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Power Up: Energy of the Future

(Power Up is published on Mondays and Thursdays. Think your friend or colleague should know about us? Forward this newsletter to them. They can also subscribe here.) David Gaffen Editor-in-Charge, Energy Markets Hello Power Up readers! It’s a week of conferences in the energy world, as Power Up is all over the Reuters Energy Transition event in Houston while a load of others are at the annual COP27 conference in Sharm El-Sheikh in Egypt. Here’s what we’ve gleaned in both locales, so let’s dive in! EVERYTHING’S OK WITH IRA Massive U.S. Bill Dominates Talk at Transition Confab Here in Houston at the Reuters Energy Transition conference, the common thread among speakers, panelists, interviewees and overheard conversations was this: the Inflation Reduction Act (IRA), the giant U.S. climate legislation that passed this summer, is going to ripple through U.S. energy investment for the next decade or more. “We’re now at a global table that we frankly weren’t before as a country,” said Gretchen Watkins, head of Shell North America. “We look at the passing of the IRA as setting a very stable investment climate for big investments, so when you talk about carbon capture that’s billions of dollars you spend over multiple years before even turning the on switch.” The giant legislation garnered praise for tax provisions that make renewable installations, carbon capture and other projects more viable - and likely to shift global investment in the direction of the United States. Enrico Viale, head of North American operations for Enel, told Reuters the bill could unlock about $3.5 trillion in investment. “What the U.S. is doing is really eclipsing what the Europeans have done, and therefore, we can witness that there is an incredible interest in investing in the U.S.,” he said. FOSSIL FUEL BACK AT CLIMATE CONFERENCE Oil and gas companies look to Africa for business After being sidelined at last year’s COP26 conference, representatives from oil and gas companies are all over this year’s meet in Egypt, as numerous African nations spoke out about the need for reliable energy that many on the continent do not have, a continuation of a call that emerged in March at the annual CERAWeek conference in Houston. Countries including Namibia, Senegal and Mauritania are working with Western energy companies to boost oil and gas exports and generate electricity - worrying climate activists who say this will make it more difficult to keep temperatures from rising more than 1.5C. Some African nations said wealthy countries have not delivered on funding that would help nations expand clean energy instead of exploiting their fossil fuel resources. "Africa wants to send a message that we are going to develop all of our energy resources for the benefit of our people because our issue is energy poverty,” said Namibia's petroleum commissioner, Maggy Shino. Some 636 fossil fuel lobbyists were registered to attend COP27, about 100 more than in 2021. IN CONVERSATION: ALAN ARMSTRONG, WILLIAMS CEO, TALKS GLOBALIZATION, LNG Alan Armstrong, CEO of Tulsa, Okla.-based Williams Companies, kicked off the Reuters Energy Transition conference in Houston Wednesday, and he sat down with Power Up for an interview following his remarks. What is your outlook for natural gas production in the next year? “It’s going to be a while before we get the next round of LNG expansion of any size coming on, so until then there’s a lot of new production coming on, particularly in the Haynesville. The Permian is somewhat limited because of infrastructure, the Marcellus/Utica is somewhat limited because of infrastructure. In the Haynesville things are going to get really tight in terms of takeaway capacity. It’s going to be unlocked about the same time the LNG demand comes on-line.” Are U.S. gas prices being affected by the globalization of the market? “If we had MVP (Mountain Valley Pipeline) running right now, we would be long natural gas. It’s not a lack of supply. It’s not a lack of price signal. It’s the upstream saying, ‘I’m not going to produce anymore because there’s a cap on what I can produce because there’s no more infrastructure.’ Think about Waha (Texas) going negative last week. That’s a clear indication that this is just an infrastructure issue.” What is the biggest challenge in the coming years for you for the energy transition? “The challenge, and this is not small, is expansions on the system required to meet (demand) and permitting challenges to make that happen. That is the primary issue. A lot of people want to blame it on the federal agencies - it is not. And it is not this administration, we had these problems during the Trump Administration.” SOWING THE WIND AT COP27 Reaping Emissions Reductions Later There’s a lot of speechifying going on at the annual COP27 conference in Egypt, but one of the more substantive moments so far centers around an agreement signed by the presidents of the United Arab Emirates (UAE) and Egypt to develop one of the world's largest onshore wind projects in Egypt. UAE renewable energy firm Masdar will be developing what would be its biggest project yet, a 10 gigawatt wind farm that produces roughly 47,790 gigawatt hours (GWh) of clean energy annually, with promises to offset 23.8 million tonnes of carbon dioxide emissions - or about 9% of Egypt's current CO2 emissions. That GWh figure is equal to nearly one-third of Egypt’s annual electricity consumption, according to U.S. federal data. Egypt wants to boost its renewable energy production to more than 40% of the country’s energy mix by 2035 - right now it’s less than 15%, and much of that is hydropower. REFINERS RUN FULL BLAST U.S., China ramp up big The world’s two largest refining nations, the United States and China, are going full throttle on refinery processing as winter approaches, boosting their output to take advantage of big profits on expected high demand and the market’s ongoing tightness.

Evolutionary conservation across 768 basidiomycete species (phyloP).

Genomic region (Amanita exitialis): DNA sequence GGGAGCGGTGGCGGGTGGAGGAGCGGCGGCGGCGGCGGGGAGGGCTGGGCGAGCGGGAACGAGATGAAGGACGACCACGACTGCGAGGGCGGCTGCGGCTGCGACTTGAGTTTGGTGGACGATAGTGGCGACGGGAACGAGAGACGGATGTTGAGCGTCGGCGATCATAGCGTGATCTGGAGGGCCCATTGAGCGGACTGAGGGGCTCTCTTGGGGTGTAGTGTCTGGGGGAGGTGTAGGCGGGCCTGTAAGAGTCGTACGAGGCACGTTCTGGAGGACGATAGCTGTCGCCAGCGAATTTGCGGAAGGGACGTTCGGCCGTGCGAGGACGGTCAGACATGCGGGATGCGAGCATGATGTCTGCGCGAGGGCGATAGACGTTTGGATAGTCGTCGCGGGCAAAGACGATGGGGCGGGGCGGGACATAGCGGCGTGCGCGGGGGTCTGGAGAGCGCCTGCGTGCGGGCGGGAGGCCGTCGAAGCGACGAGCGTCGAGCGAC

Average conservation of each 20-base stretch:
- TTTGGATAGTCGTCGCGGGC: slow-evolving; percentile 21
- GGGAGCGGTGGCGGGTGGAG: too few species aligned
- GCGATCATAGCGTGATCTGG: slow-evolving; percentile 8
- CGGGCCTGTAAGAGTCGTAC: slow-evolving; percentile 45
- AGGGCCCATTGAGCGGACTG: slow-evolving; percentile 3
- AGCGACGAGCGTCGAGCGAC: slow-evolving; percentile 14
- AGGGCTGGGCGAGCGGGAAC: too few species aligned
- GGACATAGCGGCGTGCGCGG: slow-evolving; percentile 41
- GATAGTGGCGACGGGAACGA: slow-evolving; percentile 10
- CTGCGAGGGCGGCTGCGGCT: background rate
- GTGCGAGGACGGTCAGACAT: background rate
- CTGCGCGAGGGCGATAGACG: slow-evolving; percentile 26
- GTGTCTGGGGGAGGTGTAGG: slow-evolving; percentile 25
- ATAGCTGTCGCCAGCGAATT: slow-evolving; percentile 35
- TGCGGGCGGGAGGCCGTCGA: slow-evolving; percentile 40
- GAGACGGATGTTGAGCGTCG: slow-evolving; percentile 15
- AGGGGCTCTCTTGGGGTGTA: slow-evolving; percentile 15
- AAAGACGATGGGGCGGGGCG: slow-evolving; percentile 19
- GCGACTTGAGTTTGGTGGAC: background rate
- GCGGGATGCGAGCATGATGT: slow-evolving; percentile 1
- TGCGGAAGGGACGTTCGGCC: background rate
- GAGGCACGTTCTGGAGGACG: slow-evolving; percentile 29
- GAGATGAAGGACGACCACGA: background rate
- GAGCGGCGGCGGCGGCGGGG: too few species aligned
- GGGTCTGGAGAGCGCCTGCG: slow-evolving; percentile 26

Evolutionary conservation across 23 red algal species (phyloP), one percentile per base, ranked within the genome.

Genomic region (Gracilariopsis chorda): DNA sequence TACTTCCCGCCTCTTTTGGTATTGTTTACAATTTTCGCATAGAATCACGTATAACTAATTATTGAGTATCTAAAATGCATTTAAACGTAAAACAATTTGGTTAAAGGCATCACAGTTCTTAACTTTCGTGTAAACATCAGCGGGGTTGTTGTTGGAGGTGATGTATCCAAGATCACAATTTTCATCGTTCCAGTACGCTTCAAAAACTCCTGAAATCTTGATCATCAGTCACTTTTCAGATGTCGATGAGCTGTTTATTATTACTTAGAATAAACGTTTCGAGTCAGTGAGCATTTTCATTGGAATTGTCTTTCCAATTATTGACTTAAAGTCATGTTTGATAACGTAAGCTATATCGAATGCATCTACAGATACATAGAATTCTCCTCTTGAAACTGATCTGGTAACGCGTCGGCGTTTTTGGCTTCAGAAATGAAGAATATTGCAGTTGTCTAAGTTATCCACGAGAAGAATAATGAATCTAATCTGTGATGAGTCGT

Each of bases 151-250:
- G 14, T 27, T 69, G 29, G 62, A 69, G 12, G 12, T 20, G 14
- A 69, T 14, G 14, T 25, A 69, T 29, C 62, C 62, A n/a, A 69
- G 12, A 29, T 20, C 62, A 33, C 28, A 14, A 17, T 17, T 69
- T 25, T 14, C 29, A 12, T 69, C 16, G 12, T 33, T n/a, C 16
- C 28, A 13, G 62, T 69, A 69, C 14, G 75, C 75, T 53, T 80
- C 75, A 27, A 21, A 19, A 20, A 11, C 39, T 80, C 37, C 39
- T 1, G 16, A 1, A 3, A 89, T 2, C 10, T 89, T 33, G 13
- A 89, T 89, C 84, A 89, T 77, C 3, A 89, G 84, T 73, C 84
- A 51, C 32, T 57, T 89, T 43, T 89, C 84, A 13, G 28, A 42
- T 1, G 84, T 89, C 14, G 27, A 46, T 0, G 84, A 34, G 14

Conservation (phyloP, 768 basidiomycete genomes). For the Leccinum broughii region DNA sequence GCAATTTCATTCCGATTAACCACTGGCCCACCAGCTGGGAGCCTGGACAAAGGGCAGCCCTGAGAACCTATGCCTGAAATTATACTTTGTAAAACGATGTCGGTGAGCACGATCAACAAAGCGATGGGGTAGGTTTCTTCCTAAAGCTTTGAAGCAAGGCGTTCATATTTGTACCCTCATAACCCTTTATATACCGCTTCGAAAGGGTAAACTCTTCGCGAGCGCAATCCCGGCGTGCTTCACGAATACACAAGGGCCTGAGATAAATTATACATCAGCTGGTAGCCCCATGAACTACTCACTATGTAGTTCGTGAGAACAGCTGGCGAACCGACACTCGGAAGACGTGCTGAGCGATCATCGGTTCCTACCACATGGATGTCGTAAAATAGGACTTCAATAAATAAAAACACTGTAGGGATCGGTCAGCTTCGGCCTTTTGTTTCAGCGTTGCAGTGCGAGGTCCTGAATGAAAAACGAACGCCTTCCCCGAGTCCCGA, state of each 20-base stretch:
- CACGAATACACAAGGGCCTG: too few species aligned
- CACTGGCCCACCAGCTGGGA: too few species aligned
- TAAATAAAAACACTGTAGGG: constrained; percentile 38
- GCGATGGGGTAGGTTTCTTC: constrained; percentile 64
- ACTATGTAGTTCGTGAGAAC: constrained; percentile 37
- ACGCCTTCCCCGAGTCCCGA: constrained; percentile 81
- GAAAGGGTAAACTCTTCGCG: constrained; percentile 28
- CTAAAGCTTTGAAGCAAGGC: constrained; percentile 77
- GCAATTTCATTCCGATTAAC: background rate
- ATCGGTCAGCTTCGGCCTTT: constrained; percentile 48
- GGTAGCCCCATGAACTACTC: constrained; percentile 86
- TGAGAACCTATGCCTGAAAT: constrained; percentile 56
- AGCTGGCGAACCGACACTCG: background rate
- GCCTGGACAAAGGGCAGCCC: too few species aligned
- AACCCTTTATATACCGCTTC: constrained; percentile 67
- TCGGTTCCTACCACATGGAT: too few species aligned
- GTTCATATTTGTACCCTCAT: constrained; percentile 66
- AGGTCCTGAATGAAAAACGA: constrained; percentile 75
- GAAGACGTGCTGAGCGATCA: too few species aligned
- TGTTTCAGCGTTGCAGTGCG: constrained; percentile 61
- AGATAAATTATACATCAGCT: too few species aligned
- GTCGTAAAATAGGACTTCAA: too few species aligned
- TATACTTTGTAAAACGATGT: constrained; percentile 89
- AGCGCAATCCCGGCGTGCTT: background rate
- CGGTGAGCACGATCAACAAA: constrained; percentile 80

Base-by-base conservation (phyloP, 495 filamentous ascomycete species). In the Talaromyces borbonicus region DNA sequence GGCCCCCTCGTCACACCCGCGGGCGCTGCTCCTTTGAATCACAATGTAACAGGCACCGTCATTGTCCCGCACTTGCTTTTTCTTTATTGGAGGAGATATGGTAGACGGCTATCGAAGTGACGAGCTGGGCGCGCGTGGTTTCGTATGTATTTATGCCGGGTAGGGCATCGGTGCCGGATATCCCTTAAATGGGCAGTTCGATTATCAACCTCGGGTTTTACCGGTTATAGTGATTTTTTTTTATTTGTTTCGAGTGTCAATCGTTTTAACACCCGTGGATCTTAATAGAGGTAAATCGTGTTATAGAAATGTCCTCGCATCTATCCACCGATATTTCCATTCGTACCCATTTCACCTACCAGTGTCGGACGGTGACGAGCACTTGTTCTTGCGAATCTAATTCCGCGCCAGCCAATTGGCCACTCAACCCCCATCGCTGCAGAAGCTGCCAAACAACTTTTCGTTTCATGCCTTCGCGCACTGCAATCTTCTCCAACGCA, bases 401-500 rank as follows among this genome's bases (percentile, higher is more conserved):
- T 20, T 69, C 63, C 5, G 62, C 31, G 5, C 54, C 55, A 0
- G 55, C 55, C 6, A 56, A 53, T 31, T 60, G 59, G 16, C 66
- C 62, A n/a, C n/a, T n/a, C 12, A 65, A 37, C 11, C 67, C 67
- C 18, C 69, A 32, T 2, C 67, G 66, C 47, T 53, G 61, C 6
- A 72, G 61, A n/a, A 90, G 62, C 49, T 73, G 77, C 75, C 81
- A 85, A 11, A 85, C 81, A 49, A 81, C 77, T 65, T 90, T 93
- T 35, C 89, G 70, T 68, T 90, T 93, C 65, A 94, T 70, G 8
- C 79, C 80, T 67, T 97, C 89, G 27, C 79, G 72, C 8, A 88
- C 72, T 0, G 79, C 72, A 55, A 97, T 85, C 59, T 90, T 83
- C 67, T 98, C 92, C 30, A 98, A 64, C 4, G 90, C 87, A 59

China looks like it will be refining roughly 14.4 million barrels a day in November, up from 13.8 million in September, while U.S. refiners are expected to keep their processing rates at more than 90% of overall capacity. The difference of course is that U.S. capacity is lower than it had been, while China just opened two new greenfield refineries. Either way, it’s the world that needs the supply. China’s product exports are going to hit their highest since April 2020, while U.S. product exports are routinely hitting highs in weekly figures. That’s due to the combination of big demand in general and especially in Europe, where the continent is trying to attract any diesel, gasoil or other product for domestic uses. QUOTE Hydrogen Hype “People talk about the global hydrogen market. There is no global hydrogen market. There isn’t even a local hydrogen market.” Gretchen Watkins of Shell North America, at the Reuters Energy Transition conference, on why there needs to be more investment in hydrogen, carbon capture and other new energy technologies.